Western embassies in Tbilisi baffled by Georgian Prosecutor General’s Office “yo-yo” invitations

Embassies in Tbilisi received an unusual invitation to attend a closed meeting on September 6th for diplomats, at which they would be briefed on the findings of two international experts regarding the case of Mamuka Khazaradze and Badri Japaridze, the founders of Georgia’s leading bank, JSC TBC Bank. The two international experts had been hired by the General Prosecutor’s Office, writes Gary Cartwright.  

Mr Khazaradze and Mr Japaridze learned of the planned event after invitations started circulating in Tbilisi and they released a joint statement yesterday, saying: “The Prosecutor's Office is trying to shift the responsibility for their politicised decision, which has no legal basis, to the diplomatic corps”.  

They went on to remind the Prosecutor’s Office that according to the Georgian Constitution, the only legitimate space where the prosecution can present evidence and prove a person’s guilt is at a court trial. 

They added: “We demand a transparent investigation of the case, in compliance with all the standards guaranteed by the Constitution of Georgia and international human rights law. If the authorities wish to involve international experts in the investigation, we consider that these experts should not be lawyers hired by the Prosecutor's Office, irrespective of their qualifications, but lawyers with independent international authority who will be able to provide complete and comprehensive information on the case and be able to create their own opinion regarding the current case independently.”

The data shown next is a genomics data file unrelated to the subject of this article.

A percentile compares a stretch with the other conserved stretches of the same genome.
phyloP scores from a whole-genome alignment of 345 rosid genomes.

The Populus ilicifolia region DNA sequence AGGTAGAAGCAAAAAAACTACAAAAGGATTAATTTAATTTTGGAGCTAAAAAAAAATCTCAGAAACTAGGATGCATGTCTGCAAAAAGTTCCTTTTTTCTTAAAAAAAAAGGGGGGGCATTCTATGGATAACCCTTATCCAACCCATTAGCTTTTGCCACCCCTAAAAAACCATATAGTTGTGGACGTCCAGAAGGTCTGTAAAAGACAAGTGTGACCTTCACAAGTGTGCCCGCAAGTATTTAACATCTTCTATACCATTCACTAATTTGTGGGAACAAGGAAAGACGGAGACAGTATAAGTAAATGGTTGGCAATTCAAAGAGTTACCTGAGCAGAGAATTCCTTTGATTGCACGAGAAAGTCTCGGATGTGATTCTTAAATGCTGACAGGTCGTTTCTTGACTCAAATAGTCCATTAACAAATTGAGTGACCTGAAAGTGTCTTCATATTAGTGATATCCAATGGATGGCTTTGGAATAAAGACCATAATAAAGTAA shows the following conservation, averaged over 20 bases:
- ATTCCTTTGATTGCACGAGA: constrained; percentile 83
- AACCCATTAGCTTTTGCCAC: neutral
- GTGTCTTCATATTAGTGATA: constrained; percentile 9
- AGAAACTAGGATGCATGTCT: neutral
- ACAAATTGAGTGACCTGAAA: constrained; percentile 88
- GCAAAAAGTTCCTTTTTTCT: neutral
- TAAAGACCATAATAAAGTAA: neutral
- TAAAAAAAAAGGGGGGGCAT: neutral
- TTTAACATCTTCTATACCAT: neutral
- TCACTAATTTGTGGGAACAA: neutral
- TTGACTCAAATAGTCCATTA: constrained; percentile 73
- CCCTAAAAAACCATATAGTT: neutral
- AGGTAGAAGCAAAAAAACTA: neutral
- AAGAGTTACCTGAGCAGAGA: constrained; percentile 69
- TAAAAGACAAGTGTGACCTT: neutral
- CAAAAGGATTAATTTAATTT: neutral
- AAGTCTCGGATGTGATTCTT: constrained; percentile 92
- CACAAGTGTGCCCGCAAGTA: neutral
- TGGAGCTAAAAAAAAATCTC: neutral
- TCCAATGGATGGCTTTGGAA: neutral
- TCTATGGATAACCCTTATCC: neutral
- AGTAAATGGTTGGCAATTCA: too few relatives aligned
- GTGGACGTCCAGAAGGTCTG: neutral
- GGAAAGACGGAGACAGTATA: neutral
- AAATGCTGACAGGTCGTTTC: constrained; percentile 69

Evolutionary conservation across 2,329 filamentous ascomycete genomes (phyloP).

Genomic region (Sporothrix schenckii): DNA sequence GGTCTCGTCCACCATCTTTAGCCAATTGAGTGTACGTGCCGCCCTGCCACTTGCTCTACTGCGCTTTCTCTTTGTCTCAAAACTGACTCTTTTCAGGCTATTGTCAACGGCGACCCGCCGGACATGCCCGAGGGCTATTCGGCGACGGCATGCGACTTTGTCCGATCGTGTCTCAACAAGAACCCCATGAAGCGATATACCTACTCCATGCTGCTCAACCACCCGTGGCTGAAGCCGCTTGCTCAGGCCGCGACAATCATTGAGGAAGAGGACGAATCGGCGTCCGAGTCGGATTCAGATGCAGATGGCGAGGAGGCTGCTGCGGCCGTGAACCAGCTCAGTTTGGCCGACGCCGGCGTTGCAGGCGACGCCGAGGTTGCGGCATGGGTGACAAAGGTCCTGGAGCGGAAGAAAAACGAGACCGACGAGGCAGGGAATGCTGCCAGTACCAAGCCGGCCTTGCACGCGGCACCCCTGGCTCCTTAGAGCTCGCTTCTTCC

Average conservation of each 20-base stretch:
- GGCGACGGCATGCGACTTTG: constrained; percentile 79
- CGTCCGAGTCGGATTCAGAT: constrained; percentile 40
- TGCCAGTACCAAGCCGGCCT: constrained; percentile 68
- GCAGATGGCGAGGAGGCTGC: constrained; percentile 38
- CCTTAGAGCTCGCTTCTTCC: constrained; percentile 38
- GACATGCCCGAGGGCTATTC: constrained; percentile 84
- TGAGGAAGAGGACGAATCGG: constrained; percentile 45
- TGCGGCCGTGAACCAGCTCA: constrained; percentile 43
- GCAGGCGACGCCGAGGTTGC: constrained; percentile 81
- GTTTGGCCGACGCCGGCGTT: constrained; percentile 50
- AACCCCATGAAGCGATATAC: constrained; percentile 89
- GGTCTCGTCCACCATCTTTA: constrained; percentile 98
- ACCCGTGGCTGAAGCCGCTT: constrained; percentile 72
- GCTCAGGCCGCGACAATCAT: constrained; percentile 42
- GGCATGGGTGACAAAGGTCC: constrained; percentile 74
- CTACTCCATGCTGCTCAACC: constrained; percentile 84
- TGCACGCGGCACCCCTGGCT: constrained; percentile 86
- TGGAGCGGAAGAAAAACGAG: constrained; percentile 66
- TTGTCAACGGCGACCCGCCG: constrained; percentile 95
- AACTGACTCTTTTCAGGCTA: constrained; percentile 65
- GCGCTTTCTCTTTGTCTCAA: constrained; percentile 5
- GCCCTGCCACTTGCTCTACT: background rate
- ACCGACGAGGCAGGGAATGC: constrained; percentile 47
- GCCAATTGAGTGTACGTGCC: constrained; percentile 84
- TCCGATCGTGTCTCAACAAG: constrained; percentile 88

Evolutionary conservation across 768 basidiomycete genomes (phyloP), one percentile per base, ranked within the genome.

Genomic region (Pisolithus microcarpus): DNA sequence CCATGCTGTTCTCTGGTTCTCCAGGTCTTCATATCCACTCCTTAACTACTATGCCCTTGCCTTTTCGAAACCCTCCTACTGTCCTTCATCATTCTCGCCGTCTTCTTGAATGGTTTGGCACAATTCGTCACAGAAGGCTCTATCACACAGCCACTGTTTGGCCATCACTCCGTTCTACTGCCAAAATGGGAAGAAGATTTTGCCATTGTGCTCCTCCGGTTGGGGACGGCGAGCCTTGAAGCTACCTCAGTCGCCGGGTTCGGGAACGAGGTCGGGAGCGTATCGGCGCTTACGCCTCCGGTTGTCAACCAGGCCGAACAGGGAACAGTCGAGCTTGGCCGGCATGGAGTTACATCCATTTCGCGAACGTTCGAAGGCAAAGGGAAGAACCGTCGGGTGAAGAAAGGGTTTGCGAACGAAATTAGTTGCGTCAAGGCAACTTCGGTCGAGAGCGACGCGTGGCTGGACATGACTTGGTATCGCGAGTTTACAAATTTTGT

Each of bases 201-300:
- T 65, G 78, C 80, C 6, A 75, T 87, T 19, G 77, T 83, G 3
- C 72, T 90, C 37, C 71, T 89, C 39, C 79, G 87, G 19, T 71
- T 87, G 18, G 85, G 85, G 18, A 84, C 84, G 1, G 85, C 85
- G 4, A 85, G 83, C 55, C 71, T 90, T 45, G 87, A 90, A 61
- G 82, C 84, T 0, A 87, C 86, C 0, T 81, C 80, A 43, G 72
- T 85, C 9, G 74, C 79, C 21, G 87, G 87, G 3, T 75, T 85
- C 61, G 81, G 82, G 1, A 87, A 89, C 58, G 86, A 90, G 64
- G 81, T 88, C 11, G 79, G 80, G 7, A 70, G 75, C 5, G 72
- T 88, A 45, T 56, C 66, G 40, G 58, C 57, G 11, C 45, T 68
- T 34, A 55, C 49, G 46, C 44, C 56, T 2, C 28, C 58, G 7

The 6 September closed briefing for diplomats was scheduled six days before Mr Khazaradze and Mr Japaridze’s court appearance, which had been set for 12 September. The timing of the meeting had drawn criticism among the international community, who considered the timing deliberate and an opportunity to shape perceptions of the case outside the proper forum of the court room.

Not long after Mr Khazaradze and Mr Japaridze released their statement, the General Prosecutor’s Office hastily postponed their invitation, suggesting the closed meeting would be at a later date in September due to “logistical reasons”.  In parallel, the two men’s court date was postponed to 10 October, raising concerns that the General Prosecutor’s Office was planning the same “advance preview” for the diplomatic community with a similar window of time before the new court date.

One embassy employee said: “It was certainly an unusual invitation to receive and the yo-yo-ing date changes added to a feeling of discomfort among the diplomatic community here in Tbilisi, a sense that we were being asked to pick a side in a case before the defendants have even had their day in court.”

The Prosecutor General’s Office has denied planning the meeting: “As for the information spread by the defendants about the so-called closed meeting scheduled for September 6, we would like to state that no such meeting has been scheduled. The report prepared by highly qualified foreign experts will be introduced to international organisations, diplomatic corps accredited in Georgia and other stakeholders. It is absolutely inadequate and unacceptable to cast doubt on the impartiality of lawyers with international authority that they had been offered to prepare a report by Prosecutor General's Office of Georgia."

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Gary Cartwright

Gary Cartwright

Gary Cartwright is publishing editor of EU Today.

An experienced journalist and published author, he specialises in environment, energy, and defence.

He also has more than 10 years experience of working as a staff member in the EU institutions, working with political groups and MEPs in various policy areas.

Gary's latest book WANTED MAN: THE STORY OF MUKHTAR ABLYAZOV: A Manual for Criminals on How to Avoid Punishment in the EU is currently available from Amazon


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